David Sutton is a sound sculptor. Whether he takes his project LXV in the direction of beat-oriented sounds, cut-up electronics, or more abstract, drone-leaning music is somewhat irrelevant: Sutton chisels where the material leads him. On Inversion Method, he’s carved out big textures that seem to shift over and around each other like tectonic plates. The four pieces create atmospheres and conjure ghosts, but they’re also thickly present, as if you could bite into them with a fork and knife. Especially appetizing is “Four in the Mirror,” a collaboration with John Daniel (aka Forest Management) that fuses the best of Sutton and Daniel’s fine sonic visions.

Lily Konigsberg / Andréa Schiavelli, Good Time Now [Ramp Local]

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Philadelphia, Pennsylvania
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Good Time Now is a split release that feels like a collaboration. Tracks written and recorded separately by Palberta’s Lily Konigsberg and Eyes of Love’s Andréa Schiavelli alternate throughout the tape’s running order, making the aesthetic connections between these two artists tangible. Both chose to craft songs that roughly hew to American folk-pop traditions, spanning the country both literally (Konigsberg recorded in L.A., Schiavelli in NYC) and figuratively. Each contributes her own “National Anthem,” and both prove adept at jangly gems, orchestrated ballads, and nimble acoustics. The more you listen, the more these tunes talk to each other—and the more fascinating that conversation gets.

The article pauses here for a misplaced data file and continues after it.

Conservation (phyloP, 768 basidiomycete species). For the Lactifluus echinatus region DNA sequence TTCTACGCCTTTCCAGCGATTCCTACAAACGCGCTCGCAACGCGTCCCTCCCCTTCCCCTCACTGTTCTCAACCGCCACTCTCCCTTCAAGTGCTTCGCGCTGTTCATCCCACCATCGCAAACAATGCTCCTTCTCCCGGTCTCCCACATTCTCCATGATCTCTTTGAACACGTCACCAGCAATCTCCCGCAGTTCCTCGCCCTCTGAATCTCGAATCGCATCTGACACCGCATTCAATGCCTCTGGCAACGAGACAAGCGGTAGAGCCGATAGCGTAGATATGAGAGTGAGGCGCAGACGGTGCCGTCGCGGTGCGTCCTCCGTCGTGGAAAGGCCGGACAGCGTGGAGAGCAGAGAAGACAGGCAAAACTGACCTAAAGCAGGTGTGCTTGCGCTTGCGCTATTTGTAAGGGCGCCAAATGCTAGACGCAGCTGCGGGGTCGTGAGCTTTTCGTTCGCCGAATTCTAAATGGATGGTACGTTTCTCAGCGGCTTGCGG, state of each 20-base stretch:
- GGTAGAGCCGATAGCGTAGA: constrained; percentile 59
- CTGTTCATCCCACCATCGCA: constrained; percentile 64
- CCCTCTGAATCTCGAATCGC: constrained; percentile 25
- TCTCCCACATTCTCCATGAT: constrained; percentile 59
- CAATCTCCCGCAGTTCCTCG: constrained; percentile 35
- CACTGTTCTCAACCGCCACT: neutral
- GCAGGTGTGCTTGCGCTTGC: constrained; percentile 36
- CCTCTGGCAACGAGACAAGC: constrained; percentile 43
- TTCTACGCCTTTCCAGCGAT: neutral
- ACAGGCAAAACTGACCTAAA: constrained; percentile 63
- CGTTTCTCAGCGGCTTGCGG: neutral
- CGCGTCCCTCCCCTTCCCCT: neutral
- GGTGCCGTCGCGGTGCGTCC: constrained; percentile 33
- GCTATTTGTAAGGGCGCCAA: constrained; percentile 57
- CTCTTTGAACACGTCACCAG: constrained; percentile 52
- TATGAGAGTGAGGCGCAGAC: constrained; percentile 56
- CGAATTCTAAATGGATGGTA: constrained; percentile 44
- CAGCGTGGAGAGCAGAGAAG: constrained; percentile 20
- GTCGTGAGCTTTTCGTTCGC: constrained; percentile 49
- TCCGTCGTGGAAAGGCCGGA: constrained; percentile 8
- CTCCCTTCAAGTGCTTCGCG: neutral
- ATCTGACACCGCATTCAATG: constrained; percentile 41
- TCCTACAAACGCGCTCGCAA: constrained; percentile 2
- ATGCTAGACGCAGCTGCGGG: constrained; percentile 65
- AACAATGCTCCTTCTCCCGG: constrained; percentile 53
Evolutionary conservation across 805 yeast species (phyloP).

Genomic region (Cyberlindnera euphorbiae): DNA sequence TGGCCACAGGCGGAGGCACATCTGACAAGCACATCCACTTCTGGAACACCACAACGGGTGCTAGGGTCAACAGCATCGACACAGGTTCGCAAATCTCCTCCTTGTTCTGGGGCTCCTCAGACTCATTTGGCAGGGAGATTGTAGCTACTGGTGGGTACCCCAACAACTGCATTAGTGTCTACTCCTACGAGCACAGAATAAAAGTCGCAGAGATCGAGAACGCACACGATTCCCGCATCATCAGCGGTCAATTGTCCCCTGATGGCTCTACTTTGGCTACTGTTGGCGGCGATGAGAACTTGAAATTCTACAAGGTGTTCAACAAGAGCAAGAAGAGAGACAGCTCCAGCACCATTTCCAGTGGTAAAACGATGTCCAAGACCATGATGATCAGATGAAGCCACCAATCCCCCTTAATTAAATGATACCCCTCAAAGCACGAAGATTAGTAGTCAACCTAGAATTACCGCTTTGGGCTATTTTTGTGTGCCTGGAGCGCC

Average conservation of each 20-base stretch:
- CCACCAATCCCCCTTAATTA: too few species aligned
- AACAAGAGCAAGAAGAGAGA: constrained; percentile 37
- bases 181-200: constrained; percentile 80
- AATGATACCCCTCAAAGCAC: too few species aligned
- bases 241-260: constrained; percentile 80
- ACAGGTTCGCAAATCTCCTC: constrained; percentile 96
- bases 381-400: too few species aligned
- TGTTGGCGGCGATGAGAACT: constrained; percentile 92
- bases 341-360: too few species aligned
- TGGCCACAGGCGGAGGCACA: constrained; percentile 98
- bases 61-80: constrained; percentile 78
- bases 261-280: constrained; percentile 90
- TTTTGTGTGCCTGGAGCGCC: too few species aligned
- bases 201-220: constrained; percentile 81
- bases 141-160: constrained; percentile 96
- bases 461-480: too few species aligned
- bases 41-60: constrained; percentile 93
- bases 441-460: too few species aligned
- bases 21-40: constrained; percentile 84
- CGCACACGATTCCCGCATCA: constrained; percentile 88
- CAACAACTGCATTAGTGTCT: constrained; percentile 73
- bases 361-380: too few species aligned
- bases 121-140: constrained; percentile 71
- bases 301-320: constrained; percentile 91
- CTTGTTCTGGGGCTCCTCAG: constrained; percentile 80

Matthewdavid’s Mindflight, Ophiuchus [NNA Tapes]